tibRV java app receiving msg — the flow

The flow:
* my app creates “my private queue”, calling the no-arg constructor TibrvQueue(void)
* my app (or the system) creates a callback-method object, which must implement onMsg(TibrvListener,TibrvMsg). This is not a bean and definitely not a domain entity.
* my app creates myListner, calling its constructor with
** a callback-method object
** myPrivateQueue
** a subject
** other arguments

* my app calls queue.dispatch(void) or poll(void). Unlike JMS, NO message is returned, not on this thread!
* Messages arrive and onMsg(..) runs in the dispatch thread, asynchronously, with
** first arg = myListner
** 2nd arg = the actual message

Component – Description

Event Object – Represents program interest in a set of events, and the occurrence of a matching event. See Events on page 81.

Event Driver – The event driver recognizes the occurrence of events, and places them in the appropriate event queues for dispatch. Rendezvous software starts the event driver as part of its process initialization sequence (the open call). See Event Driver on page 83. No java api i believe.

Event Queue – A program (“”my app””) creates event queues to hold event objects in order until the program (“”my app””) can process them.

Event Dispatch Call – A Rendezvous function call that removes an event from an event queue or queue group, and runs the appropriate callback function to process the event. I think my app calls this in my app’s thread.

Callback Function – A program (“”my app””) defines callback functions to process events asynchronously. See Callback Functions on page 89.

Dispatcher Thread – Programs (“”my app””) usually dedicate one or more threads to the task of dispatching events. Callback functions run in these threads. class com.tibco.tibrv.TibrvDispatcher extends java.lang.Thread. Event Dispatcher Thread is a common design pattern in java, c#…

tibRV daemon — briefly

Rendezvous daemon (rvd) processes service all network communications for Rendezvous programs (“my apps”). Every Rendezvous program (in any supported language) uses a Rendezvous daemon, usually on local host, but possibly in another machine.

* When a program sends a message, rvd transmits it across the network.
* When a program listens to a subject, rvd receives messages from the network, and presents messages with matching subject names to the listening program.

(I think “program” means my app program that I write using RV api.)

Within Rendezvous apps, each network transport object represents a connection (“session??”) to an rvd process. Because rvd is an essential link in Rendezvous communications, if the transport cannot connect to an rvd process that is already running, it automatically starts a rvd daemon.

RVD is like a gateway. RVD sits between the network and “my app”.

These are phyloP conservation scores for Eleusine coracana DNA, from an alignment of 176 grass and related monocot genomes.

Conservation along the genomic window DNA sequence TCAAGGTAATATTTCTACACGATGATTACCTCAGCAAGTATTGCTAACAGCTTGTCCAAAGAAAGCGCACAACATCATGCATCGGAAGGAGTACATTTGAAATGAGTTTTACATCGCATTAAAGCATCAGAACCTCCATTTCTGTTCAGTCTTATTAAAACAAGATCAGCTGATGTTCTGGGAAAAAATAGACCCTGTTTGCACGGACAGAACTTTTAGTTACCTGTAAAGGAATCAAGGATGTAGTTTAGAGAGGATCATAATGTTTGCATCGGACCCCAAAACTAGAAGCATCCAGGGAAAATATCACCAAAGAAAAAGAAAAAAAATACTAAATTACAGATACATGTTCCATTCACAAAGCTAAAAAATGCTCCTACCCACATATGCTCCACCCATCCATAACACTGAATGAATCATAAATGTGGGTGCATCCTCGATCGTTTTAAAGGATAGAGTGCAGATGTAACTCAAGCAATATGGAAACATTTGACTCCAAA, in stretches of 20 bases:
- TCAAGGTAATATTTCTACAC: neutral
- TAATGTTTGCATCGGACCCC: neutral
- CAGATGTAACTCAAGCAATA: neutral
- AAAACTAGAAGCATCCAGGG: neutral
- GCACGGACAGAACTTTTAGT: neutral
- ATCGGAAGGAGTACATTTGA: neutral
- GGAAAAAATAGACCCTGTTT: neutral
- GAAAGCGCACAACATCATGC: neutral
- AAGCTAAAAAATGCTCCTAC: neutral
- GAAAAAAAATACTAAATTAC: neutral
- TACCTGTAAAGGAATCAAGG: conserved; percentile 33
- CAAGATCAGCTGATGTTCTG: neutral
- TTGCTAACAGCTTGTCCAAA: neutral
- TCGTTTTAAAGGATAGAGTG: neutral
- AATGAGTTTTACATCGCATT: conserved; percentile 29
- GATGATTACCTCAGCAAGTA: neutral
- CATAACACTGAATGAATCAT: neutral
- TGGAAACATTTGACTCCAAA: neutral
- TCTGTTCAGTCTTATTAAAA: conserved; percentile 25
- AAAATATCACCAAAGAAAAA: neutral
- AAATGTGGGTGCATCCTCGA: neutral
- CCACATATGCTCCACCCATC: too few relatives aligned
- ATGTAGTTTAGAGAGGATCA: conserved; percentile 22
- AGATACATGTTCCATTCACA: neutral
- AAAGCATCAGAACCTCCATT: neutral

http://www.cs.cmu.edu/~priya/WFoMT2002/Pang-Maheshwari.pdf says —
An RV Sender app (java or c++) passes the message and destination topic (subject) to RVD. RVD then broadcasts this message using User Data Packet(UDP) to the entire network. All subscribing computers with RVDs on the network will receive this message. RVD will filter the messages which non-subscribers will not be notified of the message.

tibrv daemon ^ agent

Rendezvous Java apps can connect to the network in either of two ways:
? An rvd transport connects to a Rendezvous daemon process (rvd).
? An rva transport connects to a Rendezvous agent process (rva), which in turn
connects to a Rendezvous daemon process.

For connections to the local network, a direct connection to rvd is more efficient
than an indirect connection through rva to rvd. In all situations we recommend
rvd transports (read “”connections””) in preference to rva transports—except for applets connecting to a remote home network, which must use rva transports

tibRV event object@@

In RV, an Event object can represent
1) a listener (or program’s interest in events) and also
2) an “event occurrence” (but NOT a TibrvMsg instance). I think we need to get comfortable with this unusual design.

As described in the “flow” post, probably the main event object we use is the listener object. In fact, Chapter 5 of the java manual seems to suggest that
* TibrvListener is (probably the most important) subclass of TibrvEvent
* TibrvTimer is (probably the 2nd most important) subclass of TibrvEvent
* For beginners, you can think of TibrvEvent.java as an abstract base class of the 2

return mem cells to freelist, then fill your pointer’s 32 bits with 0

Suppose a 32-bit pointer p2 contains address 0x1234,and 22==sizeof(Derived)

******* q[base p2 = new Derived()] implements —
– grab 22 bytes from freelist
– initialize by ctor
– return 0x1234 i.e. starting address of the 22 bytes
–> from now on, “system” won’t give those 22 bytes to other malloc requests, since those are ALLOCATED to us.

****** q(delete p2) performs